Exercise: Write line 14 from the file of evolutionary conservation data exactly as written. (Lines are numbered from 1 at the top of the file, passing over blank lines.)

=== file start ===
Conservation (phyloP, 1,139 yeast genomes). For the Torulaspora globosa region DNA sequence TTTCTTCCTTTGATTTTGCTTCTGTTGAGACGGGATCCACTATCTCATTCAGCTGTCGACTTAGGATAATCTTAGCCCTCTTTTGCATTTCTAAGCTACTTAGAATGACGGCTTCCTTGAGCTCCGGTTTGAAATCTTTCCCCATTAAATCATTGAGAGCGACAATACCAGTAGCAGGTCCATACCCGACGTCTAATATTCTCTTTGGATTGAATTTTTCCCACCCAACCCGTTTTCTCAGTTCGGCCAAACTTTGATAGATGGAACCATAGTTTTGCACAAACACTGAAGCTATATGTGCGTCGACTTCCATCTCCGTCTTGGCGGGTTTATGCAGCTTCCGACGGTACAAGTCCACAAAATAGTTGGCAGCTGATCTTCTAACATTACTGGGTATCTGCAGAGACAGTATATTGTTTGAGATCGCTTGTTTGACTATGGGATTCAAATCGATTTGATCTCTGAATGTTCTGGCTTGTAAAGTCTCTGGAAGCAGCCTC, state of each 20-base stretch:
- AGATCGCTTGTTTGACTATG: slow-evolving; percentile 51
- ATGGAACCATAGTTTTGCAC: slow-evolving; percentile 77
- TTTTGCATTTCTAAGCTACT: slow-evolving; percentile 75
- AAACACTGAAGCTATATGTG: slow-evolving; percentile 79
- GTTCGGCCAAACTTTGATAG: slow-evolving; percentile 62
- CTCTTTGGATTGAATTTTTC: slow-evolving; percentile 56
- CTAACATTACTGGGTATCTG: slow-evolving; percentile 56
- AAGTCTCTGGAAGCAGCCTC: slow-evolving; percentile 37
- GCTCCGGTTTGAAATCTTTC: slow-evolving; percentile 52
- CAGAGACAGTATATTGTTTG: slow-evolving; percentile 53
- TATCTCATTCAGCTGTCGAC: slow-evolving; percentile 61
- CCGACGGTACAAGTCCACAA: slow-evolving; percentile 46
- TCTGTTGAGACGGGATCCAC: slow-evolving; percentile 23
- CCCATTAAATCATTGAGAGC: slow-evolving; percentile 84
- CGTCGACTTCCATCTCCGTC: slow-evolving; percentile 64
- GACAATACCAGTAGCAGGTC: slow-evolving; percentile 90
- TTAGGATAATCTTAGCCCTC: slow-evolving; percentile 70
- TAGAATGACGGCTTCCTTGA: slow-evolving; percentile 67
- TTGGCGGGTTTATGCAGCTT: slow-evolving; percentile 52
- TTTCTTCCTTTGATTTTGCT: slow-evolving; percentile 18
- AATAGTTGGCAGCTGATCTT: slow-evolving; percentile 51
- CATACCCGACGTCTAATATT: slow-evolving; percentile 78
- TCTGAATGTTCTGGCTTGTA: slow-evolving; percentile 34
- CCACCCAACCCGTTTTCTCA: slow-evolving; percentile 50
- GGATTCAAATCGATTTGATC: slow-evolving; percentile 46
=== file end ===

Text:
- TCTGTTGAGACGGGATCCAC: slow-evolving; percentile 23